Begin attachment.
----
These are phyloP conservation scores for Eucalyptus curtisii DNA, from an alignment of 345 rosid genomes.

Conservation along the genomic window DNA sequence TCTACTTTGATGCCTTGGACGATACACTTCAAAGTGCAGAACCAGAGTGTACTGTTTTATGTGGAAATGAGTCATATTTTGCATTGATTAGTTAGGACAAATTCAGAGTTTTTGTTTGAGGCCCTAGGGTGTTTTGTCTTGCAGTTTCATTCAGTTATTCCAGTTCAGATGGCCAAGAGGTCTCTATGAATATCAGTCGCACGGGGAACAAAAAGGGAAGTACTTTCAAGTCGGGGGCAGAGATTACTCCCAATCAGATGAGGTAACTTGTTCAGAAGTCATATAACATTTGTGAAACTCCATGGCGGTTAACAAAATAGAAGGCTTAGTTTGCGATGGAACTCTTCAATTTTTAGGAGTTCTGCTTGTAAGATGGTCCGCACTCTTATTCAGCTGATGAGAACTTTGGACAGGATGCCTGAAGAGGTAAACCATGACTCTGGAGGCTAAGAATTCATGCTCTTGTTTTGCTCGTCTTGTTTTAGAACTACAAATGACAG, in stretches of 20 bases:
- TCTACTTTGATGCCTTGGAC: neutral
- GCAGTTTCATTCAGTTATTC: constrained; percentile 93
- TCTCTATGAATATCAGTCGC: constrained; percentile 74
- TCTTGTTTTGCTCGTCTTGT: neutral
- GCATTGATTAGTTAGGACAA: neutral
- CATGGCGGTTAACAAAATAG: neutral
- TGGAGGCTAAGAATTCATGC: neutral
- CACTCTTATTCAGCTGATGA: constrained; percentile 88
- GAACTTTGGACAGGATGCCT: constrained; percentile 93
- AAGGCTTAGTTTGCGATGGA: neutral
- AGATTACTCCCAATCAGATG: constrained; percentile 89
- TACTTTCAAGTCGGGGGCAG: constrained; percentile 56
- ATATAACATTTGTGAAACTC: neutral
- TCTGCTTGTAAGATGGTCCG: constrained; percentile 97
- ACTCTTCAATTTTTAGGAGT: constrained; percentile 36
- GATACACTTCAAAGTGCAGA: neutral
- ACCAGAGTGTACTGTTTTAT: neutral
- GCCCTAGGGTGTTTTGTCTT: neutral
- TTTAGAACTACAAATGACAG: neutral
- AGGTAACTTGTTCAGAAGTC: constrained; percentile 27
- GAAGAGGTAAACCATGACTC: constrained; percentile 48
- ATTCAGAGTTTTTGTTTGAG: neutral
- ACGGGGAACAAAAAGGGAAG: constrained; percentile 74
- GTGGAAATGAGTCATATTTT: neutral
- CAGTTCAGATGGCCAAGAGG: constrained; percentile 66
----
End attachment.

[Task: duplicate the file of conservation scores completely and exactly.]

These are phyloP conservation scores for Eucalyptus curtisii DNA, from an alignment of 345 rosid genomes.

Conservation along the genomic window DNA sequence TCTACTTTGATGCCTTGGACGATACACTTCAAAGTGCAGAACCAGAGTGTACTGTTTTATGTGGAAATGAGTCATATTTTGCATTGATTAGTTAGGACAAATTCAGAGTTTTTGTTTGAGGCCCTAGGGTGTTTTGTCTTGCAGTTTCATTCAGTTATTCCAGTTCAGATGGCCAAGAGGTCTCTATGAATATCAGTCGCACGGGGAACAAAAAGGGAAGTACTTTCAAGTCGGGGGCAGAGATTACTCCCAATCAGATGAGGTAACTTGTTCAGAAGTCATATAACATTTGTGAAACTCCATGGCGGTTAACAAAATAGAAGGCTTAGTTTGCGATGGAACTCTTCAATTTTTAGGAGTTCTGCTTGTAAGATGGTCCGCACTCTTATTCAGCTGATGAGAACTTTGGACAGGATGCCTGAAGAGGTAAACCATGACTCTGGAGGCTAAGAATTCATGCTCTTGTTTTGCTCGTCTTGTTTTAGAACTACAAATGACAG, in stretches of 20 bases:
- TCTACTTTGATGCCTTGGAC: neutral
- GCAGTTTCATTCAGTTATTC: constrained; percentile 93
- TCTCTATGAATATCAGTCGC: constrained; percentile 74
- TCTTGTTTTGCTCGTCTTGT: neutral
- GCATTGATTAGTTAGGACAA: neutral
- CATGGCGGTTAACAAAATAG: neutral
- TGGAGGCTAAGAATTCATGC: neutral
- CACTCTTATTCAGCTGATGA: constrained; percentile 88
- GAACTTTGGACAGGATGCCT: constrained; percentile 93
- AAGGCTTAGTTTGCGATGGA: neutral
- AGATTACTCCCAATCAGATG: constrained; percentile 89
- TACTTTCAAGTCGGGGGCAG: constrained; percentile 56
- ATATAACATTTGTGAAACTC: neutral
- TCTGCTTGTAAGATGGTCCG: constrained; percentile 97
- ACTCTTCAATTTTTAGGAGT: constrained; percentile 36
- GATACACTTCAAAGTGCAGA: neutral
- ACCAGAGTGTACTGTTTTAT: neutral
- GCCCTAGGGTGTTTTGTCTT: neutral
- TTTAGAACTACAAATGACAG: neutral
- AGGTAACTTGTTCAGAAGTC: constrained; percentile 27
- GAAGAGGTAAACCATGACTC: constrained; percentile 48
- ATTCAGAGTTTTTGTTTGAG: neutral
- ACGGGGAACAAAAAGGGAAG: constrained; percentile 74
- GTGGAAATGAGTCATATTTT: neutral
- CAGTTCAGATGGCCAAGAGG: constrained; percentile 66